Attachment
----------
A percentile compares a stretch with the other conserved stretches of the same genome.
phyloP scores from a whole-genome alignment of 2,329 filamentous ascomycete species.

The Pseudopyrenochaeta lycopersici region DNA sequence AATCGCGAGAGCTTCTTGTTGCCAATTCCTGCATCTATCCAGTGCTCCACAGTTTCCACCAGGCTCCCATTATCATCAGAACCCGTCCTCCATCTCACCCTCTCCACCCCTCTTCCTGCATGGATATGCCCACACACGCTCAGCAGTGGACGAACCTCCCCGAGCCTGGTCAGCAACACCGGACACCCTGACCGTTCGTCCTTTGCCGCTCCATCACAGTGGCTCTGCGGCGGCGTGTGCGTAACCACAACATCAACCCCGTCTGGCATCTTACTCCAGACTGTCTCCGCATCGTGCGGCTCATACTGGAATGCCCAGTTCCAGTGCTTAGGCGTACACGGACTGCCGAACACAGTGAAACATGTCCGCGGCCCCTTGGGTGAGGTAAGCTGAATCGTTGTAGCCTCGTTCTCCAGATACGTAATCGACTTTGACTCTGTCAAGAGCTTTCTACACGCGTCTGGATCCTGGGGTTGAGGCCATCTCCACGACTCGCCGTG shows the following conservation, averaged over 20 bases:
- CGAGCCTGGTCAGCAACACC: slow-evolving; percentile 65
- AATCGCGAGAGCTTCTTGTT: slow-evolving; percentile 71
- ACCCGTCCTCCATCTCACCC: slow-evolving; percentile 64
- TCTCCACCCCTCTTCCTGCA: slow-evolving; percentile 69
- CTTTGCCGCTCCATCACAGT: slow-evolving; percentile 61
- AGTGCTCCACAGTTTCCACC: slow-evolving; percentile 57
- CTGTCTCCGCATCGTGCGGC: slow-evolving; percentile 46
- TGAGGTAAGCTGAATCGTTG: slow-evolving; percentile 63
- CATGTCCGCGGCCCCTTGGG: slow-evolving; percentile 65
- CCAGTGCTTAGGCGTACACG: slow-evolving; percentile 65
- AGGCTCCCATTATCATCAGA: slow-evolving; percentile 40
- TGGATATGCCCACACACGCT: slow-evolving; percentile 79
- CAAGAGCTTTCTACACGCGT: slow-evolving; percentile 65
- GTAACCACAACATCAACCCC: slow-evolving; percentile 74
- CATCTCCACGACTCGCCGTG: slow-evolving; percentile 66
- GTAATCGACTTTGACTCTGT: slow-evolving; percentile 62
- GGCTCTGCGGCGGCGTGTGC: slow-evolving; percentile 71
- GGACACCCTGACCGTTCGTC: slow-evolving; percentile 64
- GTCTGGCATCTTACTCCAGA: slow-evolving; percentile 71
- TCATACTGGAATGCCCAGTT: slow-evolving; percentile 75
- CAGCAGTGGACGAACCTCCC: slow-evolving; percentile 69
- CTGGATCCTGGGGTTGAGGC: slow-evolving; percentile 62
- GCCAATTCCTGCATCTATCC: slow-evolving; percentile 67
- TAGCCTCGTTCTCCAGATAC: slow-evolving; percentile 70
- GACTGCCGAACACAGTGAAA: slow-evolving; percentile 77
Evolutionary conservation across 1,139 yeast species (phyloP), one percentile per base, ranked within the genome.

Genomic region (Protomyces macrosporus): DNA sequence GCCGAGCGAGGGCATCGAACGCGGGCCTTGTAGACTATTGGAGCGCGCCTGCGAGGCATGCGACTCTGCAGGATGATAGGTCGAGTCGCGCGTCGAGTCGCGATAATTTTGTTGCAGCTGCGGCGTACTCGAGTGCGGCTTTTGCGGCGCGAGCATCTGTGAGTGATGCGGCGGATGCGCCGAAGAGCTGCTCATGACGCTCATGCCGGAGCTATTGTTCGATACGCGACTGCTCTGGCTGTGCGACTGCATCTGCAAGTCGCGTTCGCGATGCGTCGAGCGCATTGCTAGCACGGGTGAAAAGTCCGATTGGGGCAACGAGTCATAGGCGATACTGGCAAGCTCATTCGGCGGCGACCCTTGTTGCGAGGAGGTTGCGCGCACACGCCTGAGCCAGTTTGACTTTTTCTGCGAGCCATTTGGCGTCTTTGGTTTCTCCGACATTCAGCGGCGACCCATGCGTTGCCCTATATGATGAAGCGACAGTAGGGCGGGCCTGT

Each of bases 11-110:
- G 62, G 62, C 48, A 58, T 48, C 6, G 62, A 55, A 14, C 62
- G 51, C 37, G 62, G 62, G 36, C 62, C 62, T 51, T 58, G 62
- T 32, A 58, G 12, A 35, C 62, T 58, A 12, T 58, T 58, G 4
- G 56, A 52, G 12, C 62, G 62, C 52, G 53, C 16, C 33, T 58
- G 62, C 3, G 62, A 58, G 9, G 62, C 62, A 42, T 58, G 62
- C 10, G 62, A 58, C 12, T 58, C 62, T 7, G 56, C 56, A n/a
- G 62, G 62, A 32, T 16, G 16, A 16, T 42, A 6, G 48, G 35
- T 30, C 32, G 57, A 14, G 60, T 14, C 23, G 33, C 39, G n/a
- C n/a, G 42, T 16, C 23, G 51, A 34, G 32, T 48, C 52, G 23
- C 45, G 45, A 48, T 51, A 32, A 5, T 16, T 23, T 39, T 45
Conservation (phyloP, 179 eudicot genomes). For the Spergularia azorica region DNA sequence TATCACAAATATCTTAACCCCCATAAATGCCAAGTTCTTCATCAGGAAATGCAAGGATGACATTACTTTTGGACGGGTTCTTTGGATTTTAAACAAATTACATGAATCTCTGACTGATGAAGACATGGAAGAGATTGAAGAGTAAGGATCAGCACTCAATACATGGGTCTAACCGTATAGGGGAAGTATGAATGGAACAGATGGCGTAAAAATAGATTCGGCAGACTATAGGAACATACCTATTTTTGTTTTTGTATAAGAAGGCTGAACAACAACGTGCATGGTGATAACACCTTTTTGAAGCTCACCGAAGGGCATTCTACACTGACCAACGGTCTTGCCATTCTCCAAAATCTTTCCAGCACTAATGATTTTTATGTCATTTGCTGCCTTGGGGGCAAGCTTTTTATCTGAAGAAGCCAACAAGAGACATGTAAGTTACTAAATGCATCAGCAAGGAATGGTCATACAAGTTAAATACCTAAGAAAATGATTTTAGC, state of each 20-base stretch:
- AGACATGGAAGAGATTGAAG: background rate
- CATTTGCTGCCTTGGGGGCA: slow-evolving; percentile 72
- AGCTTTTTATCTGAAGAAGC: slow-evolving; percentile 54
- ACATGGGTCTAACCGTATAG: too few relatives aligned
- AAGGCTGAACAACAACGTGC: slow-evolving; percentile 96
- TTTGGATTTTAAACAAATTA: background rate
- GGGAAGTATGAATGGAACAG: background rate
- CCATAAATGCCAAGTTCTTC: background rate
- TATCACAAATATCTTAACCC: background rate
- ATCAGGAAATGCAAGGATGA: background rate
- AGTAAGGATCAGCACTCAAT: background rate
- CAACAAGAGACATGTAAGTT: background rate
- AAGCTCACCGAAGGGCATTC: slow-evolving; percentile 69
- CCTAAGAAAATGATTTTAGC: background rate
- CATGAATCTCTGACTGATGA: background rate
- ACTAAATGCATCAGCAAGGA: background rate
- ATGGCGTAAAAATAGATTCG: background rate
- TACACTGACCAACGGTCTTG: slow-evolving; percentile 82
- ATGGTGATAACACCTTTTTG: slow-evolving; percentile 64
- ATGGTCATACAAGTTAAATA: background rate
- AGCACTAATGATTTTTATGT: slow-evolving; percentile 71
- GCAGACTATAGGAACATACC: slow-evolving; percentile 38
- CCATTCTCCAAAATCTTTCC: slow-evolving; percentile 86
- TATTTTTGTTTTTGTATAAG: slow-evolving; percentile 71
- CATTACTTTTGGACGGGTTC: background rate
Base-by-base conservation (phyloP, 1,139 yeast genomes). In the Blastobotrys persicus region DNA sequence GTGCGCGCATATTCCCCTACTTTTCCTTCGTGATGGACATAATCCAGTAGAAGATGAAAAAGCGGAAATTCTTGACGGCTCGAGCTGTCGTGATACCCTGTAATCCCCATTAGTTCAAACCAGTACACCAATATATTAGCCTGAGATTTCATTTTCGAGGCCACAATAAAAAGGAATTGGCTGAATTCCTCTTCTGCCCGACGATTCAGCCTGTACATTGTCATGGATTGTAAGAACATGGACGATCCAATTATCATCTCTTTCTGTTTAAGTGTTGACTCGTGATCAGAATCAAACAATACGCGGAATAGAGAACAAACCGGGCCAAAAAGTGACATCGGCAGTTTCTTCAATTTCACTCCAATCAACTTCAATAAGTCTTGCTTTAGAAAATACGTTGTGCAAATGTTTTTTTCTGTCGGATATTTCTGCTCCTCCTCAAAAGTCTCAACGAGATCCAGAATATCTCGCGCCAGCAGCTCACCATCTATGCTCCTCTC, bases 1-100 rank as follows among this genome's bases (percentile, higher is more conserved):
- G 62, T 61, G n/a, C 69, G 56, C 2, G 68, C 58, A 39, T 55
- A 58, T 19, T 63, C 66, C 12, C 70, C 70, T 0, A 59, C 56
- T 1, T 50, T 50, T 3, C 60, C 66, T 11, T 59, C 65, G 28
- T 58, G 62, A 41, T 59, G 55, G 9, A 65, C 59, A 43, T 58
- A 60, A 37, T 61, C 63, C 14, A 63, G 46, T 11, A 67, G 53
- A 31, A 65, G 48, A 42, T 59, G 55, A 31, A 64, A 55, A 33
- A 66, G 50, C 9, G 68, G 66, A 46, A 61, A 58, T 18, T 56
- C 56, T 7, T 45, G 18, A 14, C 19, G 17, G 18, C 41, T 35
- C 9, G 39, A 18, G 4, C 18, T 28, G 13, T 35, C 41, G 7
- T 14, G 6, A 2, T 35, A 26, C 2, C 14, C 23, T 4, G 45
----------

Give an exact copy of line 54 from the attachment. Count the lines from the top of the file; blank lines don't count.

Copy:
- CAACAAGAGACATGTAAGTT: background rate